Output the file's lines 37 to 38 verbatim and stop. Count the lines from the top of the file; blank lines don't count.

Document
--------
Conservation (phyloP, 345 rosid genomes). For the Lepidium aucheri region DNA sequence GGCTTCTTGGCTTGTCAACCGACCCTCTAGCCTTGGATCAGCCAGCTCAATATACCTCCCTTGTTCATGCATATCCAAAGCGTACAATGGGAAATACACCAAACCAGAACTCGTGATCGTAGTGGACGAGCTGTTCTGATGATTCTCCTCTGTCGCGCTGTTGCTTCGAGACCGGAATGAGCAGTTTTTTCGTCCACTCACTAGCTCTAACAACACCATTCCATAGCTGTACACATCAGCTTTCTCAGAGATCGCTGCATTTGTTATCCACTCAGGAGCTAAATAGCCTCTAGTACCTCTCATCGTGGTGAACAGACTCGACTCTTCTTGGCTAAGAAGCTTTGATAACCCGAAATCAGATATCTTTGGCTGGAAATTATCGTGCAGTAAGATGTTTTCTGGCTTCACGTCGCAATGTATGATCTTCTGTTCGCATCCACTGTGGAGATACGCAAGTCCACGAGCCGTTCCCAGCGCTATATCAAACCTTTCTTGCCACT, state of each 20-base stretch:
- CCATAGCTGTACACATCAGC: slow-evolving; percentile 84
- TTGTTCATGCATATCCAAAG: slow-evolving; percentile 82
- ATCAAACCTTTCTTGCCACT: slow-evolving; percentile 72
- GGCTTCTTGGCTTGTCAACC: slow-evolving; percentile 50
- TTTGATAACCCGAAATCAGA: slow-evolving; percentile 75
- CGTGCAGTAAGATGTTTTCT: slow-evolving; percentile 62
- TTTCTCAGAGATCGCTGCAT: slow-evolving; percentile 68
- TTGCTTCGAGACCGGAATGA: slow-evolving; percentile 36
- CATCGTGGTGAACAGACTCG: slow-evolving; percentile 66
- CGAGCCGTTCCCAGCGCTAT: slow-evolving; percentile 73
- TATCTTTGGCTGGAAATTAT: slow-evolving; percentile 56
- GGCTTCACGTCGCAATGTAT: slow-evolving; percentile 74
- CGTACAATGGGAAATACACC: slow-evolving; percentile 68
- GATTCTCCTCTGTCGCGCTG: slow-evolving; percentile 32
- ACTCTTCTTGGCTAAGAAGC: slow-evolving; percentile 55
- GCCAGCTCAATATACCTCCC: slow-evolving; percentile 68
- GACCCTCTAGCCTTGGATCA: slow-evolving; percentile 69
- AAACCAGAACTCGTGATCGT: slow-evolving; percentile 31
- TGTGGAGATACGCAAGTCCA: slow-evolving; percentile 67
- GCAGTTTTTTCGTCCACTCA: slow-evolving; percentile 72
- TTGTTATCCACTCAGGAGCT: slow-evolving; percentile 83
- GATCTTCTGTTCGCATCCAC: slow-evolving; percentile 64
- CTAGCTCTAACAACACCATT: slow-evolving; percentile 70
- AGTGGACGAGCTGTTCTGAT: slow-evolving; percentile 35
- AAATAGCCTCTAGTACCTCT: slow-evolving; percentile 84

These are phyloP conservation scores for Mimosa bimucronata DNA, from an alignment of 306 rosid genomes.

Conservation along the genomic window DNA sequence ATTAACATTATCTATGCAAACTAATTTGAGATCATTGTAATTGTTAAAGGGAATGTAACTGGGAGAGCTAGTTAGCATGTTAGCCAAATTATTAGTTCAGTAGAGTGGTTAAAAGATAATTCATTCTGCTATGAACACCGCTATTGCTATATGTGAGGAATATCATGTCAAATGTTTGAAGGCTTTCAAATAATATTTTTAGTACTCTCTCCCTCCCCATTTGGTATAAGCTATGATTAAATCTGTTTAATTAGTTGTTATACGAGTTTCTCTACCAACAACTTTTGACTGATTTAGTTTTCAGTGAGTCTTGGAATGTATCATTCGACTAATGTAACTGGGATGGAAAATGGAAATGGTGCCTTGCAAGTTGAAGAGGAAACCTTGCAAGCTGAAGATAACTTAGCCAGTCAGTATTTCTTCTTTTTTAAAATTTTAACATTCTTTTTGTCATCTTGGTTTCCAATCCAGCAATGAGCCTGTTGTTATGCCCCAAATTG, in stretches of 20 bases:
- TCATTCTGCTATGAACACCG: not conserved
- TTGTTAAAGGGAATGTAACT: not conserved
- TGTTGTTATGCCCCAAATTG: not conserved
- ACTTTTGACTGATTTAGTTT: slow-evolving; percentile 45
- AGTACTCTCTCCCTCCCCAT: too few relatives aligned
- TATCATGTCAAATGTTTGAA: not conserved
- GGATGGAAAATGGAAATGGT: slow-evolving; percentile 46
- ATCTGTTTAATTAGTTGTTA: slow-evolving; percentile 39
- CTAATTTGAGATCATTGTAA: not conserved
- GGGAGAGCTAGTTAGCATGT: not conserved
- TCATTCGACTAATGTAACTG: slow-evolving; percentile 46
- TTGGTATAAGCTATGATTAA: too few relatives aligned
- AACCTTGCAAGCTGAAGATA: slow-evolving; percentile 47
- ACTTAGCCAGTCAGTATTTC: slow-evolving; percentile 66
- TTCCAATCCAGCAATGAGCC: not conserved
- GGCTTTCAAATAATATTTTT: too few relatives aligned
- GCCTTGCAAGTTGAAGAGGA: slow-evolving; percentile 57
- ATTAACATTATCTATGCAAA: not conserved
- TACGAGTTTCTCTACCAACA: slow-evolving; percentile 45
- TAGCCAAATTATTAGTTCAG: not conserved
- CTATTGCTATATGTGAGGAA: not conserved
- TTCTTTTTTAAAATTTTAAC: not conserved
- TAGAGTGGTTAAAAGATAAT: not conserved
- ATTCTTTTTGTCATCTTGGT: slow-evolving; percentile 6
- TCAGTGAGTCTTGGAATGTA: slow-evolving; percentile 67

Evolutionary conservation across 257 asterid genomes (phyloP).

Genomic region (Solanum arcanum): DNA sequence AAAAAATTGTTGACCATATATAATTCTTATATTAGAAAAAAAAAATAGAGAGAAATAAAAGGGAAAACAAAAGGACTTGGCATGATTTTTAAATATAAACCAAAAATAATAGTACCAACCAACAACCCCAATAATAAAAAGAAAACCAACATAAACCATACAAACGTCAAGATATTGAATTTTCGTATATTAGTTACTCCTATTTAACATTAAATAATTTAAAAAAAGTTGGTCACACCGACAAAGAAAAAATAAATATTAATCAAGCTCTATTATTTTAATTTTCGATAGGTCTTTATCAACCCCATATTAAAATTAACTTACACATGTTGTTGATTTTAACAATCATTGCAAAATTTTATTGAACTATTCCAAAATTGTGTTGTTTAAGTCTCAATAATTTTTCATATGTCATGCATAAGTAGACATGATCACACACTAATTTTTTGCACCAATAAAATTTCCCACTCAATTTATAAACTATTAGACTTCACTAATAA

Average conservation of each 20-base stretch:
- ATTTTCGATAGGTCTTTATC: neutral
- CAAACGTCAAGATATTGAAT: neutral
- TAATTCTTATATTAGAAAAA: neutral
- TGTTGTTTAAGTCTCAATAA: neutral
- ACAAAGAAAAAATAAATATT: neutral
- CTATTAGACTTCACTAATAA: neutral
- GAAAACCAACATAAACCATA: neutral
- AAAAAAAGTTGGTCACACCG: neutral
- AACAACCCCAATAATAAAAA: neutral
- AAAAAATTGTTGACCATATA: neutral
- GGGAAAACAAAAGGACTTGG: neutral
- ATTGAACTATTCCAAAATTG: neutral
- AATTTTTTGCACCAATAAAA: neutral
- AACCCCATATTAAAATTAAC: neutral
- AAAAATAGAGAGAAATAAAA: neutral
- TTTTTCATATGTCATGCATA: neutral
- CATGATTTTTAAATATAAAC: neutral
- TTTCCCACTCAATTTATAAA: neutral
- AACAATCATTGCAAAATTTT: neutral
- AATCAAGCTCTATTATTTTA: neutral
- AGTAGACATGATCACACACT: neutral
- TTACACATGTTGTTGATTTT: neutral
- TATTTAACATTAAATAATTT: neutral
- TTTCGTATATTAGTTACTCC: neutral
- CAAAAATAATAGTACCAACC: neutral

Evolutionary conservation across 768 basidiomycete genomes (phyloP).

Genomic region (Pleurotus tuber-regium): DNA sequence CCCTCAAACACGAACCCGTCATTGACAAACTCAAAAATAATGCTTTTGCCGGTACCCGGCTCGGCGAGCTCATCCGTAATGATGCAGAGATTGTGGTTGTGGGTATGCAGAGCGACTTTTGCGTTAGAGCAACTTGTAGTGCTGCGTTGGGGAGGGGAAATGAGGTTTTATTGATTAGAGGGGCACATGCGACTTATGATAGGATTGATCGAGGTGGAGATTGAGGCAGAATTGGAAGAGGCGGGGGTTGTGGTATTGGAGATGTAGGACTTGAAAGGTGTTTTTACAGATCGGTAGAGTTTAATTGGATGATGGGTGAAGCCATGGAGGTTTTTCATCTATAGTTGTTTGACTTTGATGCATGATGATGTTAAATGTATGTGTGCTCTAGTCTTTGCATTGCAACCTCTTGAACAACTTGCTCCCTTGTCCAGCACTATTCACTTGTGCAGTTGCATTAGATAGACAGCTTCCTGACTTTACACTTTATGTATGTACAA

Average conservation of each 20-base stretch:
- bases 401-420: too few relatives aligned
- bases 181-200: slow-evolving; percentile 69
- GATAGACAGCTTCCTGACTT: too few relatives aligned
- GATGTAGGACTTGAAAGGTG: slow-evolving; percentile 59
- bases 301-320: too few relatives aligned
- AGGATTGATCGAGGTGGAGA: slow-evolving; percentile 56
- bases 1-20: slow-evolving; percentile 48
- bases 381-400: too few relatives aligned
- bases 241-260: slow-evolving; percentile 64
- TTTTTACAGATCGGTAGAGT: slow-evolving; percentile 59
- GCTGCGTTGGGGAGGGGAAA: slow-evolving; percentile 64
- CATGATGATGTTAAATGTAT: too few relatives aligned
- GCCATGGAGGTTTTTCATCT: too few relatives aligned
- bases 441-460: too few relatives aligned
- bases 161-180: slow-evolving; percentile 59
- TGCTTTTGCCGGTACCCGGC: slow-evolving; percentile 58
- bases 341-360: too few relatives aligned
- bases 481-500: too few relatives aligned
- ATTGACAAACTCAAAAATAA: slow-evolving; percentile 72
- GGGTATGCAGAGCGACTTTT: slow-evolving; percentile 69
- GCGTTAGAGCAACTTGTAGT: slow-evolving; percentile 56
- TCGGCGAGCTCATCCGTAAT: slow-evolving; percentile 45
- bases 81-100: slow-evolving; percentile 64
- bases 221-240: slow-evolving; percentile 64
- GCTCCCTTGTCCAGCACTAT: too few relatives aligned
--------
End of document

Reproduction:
- CTAATTTGAGATCATTGTAA: not conserved
- GGGAGAGCTAGTTAGCATGT: not conserved